Pneumocystis jirovecii: cien a os de historia Pneumocystis jirovecii: one hundred years of history  [cached]
Enrique Calderón Sandubete,Yaxsier de Armas Rodríguez,Virginia Capó de Paz
Revista Cubana de Medicina Tropical , 2011,
Abstract: Introducción: Pneumocystis jirovecii es uno de los patógenos oportunistas más importantes que afectan a individuos con síndrome de inmunodeficiencia adquirida y pacientes inmunodeprimidos por otras causas. A pesar de haber sido observado por primera vez hace más de 100 a os, se desconocen aún muchos aspectos importantes de su biología y de la morbilidad que produce. Objetivo: en este trabajo se pretende presentar una actualización sobre los principales aspectos de la historia, la epidemiología y la biología de P. jirovecii, así como de la enfermedad que produce. Conclusiones: se han publicado varios artículos de revisión desde su descubrimiento que brindan detalles y elementos novedosos del microorganismo, sin embargo, pocos son los manuscritos encontrados en la literatura de habla hispana que aborden esta problemática. Introduction: Pneumocystis jirovecii is one of the most important opportunistic pathogens affecting AIDS individuals and immunodepressive patients. In spite of the fact that it was observed one hundred years ago for the first time, many fundamental aspects of its biology and the morbidity it causes are still unknown. Objective: this paper was aimed at presenting updating on the main aspects of the history, the epidemiology and the biology of P. jirovecii and the disease it causes. Conclusions: a number of review articles have been published since the discovery, all of which provide details and novel elements of the microorganism. However, few original papers dealing with this problem have been found in the Spanish literature.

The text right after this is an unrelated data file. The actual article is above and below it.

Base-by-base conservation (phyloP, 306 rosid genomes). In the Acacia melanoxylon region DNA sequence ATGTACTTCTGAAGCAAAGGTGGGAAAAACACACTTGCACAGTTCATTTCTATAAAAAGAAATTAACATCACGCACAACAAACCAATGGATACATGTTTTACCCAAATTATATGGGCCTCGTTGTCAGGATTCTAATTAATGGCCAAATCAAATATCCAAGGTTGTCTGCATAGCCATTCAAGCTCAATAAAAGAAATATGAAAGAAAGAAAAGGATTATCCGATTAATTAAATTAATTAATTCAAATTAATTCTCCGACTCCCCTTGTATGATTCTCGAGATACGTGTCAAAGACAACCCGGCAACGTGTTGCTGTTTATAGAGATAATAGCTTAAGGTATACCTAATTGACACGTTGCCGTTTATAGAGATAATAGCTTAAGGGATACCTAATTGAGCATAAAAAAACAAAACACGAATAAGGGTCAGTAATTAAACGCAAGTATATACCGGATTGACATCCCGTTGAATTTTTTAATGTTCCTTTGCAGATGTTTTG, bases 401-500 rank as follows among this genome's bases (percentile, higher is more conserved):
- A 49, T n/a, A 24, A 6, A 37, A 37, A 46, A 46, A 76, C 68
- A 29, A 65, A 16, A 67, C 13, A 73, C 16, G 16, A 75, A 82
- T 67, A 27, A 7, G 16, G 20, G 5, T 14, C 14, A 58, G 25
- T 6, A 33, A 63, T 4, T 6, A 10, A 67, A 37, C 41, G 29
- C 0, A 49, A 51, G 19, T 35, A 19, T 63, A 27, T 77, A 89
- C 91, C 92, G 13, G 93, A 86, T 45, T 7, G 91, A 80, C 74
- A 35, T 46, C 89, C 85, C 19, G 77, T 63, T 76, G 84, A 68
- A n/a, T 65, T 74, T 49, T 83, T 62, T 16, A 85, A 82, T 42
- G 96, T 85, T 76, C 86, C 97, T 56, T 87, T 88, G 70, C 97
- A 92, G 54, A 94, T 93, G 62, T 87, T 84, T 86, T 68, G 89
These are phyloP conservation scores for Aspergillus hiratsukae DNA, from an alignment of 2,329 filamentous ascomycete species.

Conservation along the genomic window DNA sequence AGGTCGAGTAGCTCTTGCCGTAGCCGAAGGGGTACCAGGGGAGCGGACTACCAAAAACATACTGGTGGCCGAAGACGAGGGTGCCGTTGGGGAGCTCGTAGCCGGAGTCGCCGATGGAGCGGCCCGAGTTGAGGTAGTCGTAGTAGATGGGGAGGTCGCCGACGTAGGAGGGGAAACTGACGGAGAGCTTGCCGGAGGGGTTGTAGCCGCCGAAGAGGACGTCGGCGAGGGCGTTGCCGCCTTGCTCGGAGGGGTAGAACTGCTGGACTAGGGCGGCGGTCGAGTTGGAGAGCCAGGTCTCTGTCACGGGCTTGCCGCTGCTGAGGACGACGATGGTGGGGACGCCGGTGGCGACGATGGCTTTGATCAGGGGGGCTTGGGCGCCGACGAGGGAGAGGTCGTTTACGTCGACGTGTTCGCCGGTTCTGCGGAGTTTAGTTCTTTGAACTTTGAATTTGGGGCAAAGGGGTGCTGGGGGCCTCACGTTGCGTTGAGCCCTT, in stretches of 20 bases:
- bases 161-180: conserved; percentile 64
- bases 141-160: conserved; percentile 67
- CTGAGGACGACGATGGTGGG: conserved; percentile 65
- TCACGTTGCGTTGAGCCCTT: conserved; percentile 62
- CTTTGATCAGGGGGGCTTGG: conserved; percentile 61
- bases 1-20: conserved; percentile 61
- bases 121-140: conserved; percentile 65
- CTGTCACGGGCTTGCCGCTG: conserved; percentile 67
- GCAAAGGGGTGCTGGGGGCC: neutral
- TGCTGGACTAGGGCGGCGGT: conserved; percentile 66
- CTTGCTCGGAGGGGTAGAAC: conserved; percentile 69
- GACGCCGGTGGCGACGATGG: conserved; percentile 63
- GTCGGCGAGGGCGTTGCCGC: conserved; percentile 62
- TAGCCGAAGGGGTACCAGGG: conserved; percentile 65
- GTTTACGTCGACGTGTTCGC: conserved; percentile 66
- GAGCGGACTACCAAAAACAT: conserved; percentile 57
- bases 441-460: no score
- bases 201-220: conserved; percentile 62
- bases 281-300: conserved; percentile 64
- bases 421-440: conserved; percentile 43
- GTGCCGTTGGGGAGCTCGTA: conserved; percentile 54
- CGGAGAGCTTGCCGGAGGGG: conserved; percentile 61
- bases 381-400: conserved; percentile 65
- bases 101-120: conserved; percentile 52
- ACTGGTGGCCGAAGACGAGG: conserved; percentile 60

Nonadherence to Primary Prophylaxis against Pneumocystis jirovecii Pneumonia  [PDF]
James D. Heffelfinger, Andrew C. Voetsch, Glenn V. Nakamura, Patrick S. Sullivan, A. D. McNaghten, Laurence Huang
PLOS ONE , 2009, DOI: 10.1371/journal.pone.0005002